Daily Commentary BY THE CURVE TEAM –

Domestic Data Continues to Deteriorate

5th of March, 2019

It was hard to find any positives yesterday in both the monthly data and GDP partial indicators that were released.

The GDP partial indicators releases yesterday were weak to say the least with economists forces to further lower their expectations for tomorrow’s final GDP figure.

Inventories fell for the quarter, dropping 0.2% against expectations of a 0.3% increase and as a result won’t add to growth as was previously expected. Company operating profits were also weaker than expected and could of been a whole lot worse were it not for mining profits. Wages growth for the quarter was also weak.

We get the final partials today and if the trend holds, we could be set for a low or maybe even negative result come 11:30 tomorrow. The one saving grace could be services spending which we only get to see in the national accounts as no monthly or partial data is available.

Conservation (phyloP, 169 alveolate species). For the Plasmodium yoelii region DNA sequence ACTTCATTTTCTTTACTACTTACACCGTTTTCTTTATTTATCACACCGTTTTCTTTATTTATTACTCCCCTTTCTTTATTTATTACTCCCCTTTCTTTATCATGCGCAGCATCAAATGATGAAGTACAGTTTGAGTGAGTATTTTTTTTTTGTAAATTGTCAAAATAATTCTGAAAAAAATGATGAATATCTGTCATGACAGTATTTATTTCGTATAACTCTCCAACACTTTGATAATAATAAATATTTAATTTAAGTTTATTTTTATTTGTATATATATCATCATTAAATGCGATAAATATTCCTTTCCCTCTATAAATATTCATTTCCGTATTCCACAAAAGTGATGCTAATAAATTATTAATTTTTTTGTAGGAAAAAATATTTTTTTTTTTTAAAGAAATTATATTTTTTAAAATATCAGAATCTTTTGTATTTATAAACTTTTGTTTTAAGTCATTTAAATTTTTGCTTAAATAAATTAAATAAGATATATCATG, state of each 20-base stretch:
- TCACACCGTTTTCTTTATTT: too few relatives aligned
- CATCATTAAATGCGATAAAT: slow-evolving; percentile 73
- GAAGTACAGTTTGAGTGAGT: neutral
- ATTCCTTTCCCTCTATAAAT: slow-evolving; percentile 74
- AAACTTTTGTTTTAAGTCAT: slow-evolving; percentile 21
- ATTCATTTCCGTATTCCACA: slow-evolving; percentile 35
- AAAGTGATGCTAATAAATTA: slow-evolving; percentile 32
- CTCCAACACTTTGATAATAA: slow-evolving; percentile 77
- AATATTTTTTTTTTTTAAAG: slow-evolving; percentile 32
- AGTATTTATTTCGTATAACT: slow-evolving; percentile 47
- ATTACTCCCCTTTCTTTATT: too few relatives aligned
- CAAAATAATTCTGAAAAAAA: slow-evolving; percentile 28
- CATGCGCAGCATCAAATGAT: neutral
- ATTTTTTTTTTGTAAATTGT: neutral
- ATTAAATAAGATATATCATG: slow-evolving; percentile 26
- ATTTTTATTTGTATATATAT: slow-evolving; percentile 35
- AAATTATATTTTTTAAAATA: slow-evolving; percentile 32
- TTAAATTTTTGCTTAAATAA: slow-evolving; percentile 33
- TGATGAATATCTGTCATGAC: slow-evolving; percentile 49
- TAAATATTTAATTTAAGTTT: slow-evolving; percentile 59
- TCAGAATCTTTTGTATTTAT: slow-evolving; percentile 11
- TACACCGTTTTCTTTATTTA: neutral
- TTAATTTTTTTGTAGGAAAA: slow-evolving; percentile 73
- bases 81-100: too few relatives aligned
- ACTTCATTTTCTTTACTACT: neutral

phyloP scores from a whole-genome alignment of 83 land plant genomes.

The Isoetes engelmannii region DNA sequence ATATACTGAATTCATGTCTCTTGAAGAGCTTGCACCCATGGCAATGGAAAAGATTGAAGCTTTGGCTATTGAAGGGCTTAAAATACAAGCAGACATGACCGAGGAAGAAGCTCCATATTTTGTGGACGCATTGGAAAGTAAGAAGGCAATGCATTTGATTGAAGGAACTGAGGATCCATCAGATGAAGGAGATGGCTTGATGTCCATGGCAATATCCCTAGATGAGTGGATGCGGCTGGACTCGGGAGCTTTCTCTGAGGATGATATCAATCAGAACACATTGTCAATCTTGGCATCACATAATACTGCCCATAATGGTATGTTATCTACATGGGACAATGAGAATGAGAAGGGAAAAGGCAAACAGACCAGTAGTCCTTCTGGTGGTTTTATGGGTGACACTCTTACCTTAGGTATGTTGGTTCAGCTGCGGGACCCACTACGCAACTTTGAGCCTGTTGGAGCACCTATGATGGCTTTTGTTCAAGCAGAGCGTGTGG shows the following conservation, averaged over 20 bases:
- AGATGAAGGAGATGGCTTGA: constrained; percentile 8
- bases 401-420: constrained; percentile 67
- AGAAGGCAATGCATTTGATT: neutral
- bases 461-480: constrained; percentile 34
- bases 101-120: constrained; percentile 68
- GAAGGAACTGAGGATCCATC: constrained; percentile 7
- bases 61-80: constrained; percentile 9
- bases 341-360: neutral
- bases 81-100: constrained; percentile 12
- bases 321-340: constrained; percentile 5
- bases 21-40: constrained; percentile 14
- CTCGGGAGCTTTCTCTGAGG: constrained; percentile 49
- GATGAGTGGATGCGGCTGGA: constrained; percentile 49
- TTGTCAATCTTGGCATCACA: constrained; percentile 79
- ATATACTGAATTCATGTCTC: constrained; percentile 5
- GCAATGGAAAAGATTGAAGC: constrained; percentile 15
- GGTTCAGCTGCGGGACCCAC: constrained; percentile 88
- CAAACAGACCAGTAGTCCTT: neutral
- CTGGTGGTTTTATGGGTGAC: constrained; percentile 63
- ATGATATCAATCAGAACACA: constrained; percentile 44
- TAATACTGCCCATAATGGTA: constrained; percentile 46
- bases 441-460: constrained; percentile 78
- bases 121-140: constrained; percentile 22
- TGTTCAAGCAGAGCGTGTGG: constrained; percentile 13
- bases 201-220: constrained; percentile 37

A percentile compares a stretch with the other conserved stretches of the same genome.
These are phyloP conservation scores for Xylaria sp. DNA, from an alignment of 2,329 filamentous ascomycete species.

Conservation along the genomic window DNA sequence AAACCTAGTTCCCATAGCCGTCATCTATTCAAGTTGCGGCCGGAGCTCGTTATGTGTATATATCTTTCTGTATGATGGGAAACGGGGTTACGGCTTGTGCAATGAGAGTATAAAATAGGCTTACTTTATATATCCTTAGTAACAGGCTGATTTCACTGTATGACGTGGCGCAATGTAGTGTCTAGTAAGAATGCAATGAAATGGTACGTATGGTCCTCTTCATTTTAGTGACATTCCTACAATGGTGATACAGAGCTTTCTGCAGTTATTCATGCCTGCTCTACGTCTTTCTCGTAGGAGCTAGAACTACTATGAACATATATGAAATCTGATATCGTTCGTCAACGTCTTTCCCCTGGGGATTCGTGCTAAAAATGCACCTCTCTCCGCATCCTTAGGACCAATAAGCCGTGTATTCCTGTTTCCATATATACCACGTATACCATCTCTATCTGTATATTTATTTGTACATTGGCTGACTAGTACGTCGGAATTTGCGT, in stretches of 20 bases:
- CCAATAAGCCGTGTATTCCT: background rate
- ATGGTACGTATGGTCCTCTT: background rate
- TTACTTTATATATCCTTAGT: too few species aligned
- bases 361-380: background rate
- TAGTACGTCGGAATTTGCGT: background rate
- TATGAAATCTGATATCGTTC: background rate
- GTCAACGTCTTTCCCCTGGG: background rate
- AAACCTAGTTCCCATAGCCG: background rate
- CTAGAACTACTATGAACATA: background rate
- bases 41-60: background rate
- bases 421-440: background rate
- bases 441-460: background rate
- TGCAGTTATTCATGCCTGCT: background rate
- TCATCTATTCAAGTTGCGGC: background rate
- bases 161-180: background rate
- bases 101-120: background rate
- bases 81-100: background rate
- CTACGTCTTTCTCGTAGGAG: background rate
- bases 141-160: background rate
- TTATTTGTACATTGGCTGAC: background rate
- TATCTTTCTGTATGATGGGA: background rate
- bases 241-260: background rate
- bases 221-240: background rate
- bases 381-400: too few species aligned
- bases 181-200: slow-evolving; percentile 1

While services spending is the one great hope to prop up GDP for the quarter, the latest monthly data suggests it will do little to help in the current quarter. The service sector PMI released this morning remained firmly in contractionary territory. New orders were particularly weak while activity at retailers fell at its fastest pace since 2012.

The other monthly data released yesterday was also pointed to a weaker outlook. While the monthly inflation index remained weak with the 0.1% rise leaving the annual rate still well below the RBA’s target band at 1.7%, it is the Job ads report which was the bigger concerns.

Job ads continue to fall in a sign that the labour market is starting to run out of puff. The strength of the labour market has been the key element underpinning the RBA’s outlook. However the relationship between job ads and the unemployment rate doesn’t bode well for the outlook.

It makes today’s RBA meeting very interesting. Growth clearly slowed and is likely to miss the RBA’s forecasts when it is released tomorrow. There is also a good chance that Australia is already in a recession on a per capita basis.

At their most recent update, the RBA acknowledged that the risks to the outlook are more balances. The market still isn’t expecting a move at this meeting. However, with the risks to the downside growing, it will be interesting to see what the RBA has to say about the outlook when they released their decision and accompanying statement at 2:30 today.

David Flanagan

Director - Interest Rate Markets